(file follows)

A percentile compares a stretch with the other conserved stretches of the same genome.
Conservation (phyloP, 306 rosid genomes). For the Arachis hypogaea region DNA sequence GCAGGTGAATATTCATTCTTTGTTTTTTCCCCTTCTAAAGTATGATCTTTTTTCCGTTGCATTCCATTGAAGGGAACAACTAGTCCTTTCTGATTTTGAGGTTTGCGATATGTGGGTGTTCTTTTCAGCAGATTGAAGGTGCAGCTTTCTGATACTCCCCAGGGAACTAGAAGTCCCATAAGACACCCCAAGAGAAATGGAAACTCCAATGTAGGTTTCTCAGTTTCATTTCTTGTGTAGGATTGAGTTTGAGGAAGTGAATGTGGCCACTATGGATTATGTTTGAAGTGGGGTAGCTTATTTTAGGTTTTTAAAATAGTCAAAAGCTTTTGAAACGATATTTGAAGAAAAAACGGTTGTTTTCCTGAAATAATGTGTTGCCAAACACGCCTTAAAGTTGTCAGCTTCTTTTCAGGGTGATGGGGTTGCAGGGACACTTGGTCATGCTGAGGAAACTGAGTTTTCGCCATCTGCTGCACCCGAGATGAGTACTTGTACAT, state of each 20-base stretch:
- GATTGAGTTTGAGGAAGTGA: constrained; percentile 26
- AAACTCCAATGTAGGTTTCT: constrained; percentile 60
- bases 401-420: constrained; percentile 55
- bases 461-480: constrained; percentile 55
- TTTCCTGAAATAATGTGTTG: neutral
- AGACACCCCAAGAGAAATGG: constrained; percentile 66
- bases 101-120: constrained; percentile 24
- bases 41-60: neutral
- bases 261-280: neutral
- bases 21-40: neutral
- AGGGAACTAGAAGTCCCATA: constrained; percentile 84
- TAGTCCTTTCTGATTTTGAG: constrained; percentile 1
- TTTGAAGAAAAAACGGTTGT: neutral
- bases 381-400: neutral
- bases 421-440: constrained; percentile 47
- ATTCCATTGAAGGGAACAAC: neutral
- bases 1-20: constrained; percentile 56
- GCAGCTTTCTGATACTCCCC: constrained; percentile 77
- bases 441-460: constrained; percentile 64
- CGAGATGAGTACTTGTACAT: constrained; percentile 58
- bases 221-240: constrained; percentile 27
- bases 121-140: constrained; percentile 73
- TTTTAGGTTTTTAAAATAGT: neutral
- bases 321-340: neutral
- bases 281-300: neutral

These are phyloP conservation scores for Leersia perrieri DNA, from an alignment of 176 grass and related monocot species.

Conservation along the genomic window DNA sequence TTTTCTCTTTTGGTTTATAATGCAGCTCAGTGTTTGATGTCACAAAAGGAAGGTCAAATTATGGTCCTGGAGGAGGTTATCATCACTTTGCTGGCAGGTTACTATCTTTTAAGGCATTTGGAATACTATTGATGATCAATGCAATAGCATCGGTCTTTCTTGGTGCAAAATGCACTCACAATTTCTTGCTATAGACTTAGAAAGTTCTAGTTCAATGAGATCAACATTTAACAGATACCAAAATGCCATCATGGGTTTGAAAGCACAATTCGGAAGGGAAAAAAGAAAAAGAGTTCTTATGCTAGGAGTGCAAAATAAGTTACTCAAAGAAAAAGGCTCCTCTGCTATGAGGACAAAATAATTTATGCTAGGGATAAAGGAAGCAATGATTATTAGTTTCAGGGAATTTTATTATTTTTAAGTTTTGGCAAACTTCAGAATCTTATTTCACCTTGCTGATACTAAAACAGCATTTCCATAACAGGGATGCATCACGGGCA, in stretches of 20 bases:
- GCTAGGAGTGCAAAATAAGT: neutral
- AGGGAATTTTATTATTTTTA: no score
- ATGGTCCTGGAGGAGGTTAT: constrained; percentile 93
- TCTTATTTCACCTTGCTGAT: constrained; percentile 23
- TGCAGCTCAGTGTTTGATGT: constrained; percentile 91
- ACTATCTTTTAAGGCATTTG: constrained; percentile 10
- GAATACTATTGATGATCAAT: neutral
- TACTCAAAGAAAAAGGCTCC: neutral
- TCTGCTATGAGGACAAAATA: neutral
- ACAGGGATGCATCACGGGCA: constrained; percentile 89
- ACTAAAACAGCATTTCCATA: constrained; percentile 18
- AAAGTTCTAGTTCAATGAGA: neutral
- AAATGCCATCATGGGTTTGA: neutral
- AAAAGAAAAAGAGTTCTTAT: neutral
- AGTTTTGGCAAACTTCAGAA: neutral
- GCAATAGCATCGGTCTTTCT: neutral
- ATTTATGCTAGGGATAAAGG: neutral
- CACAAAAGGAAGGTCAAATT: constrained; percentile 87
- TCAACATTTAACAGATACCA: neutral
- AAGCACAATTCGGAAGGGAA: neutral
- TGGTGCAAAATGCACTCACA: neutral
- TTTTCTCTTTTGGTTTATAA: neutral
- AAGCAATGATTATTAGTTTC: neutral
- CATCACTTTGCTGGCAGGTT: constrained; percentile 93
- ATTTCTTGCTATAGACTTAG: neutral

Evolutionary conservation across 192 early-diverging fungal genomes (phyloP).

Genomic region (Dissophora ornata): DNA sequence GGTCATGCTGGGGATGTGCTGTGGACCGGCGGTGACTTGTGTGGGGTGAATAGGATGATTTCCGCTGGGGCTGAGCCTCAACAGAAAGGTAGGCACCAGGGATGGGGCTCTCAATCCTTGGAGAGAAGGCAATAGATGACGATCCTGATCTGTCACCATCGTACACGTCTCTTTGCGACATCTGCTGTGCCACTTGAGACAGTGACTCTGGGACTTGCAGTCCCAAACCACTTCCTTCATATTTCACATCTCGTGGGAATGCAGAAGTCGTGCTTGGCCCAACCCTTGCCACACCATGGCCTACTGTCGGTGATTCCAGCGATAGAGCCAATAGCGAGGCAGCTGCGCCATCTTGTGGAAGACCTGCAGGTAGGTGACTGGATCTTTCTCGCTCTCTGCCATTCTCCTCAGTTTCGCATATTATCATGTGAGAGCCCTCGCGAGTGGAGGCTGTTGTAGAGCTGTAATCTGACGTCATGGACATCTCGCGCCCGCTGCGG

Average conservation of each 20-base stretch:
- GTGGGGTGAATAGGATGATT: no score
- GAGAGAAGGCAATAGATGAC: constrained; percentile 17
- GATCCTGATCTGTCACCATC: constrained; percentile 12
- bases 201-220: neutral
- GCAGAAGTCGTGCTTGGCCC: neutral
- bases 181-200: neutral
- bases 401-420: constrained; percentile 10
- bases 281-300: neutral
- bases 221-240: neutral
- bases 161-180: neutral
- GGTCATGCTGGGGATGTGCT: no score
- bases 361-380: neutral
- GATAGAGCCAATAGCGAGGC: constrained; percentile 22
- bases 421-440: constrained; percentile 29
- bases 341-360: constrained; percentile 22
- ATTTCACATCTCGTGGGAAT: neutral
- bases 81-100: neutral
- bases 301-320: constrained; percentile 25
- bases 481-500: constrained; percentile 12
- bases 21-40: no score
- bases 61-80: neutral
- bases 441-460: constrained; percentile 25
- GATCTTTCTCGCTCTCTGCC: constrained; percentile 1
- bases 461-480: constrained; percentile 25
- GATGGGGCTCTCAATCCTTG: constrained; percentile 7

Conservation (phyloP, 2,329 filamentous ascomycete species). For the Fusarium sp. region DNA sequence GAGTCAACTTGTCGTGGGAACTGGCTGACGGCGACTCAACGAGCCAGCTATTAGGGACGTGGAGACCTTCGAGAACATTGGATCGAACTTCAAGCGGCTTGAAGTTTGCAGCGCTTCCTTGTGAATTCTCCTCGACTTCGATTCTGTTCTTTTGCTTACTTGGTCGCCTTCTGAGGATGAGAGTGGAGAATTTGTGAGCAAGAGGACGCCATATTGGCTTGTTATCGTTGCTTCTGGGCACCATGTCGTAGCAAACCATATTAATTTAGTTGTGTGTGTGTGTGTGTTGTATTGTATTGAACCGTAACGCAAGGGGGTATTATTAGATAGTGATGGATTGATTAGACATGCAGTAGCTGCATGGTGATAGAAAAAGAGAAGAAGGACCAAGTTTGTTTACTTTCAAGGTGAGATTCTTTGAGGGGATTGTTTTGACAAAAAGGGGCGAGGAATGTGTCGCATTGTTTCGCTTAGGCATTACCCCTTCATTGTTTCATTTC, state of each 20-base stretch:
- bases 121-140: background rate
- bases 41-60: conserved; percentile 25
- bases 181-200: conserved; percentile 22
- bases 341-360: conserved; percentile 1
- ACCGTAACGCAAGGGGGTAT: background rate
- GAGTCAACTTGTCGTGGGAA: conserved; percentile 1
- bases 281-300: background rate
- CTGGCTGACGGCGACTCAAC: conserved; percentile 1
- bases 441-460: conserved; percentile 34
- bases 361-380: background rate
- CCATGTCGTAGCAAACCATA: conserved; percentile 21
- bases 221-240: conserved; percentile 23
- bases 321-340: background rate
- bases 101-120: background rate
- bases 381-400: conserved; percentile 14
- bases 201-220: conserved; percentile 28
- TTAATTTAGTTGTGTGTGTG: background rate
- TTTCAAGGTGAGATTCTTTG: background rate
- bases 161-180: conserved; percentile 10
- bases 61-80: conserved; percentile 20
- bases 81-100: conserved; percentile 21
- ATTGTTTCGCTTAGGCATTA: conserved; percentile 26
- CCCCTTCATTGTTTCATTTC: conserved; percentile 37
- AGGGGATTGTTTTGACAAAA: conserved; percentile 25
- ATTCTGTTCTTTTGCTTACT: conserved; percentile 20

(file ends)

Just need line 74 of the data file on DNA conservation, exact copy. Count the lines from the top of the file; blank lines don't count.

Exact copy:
- bases 81-100: neutral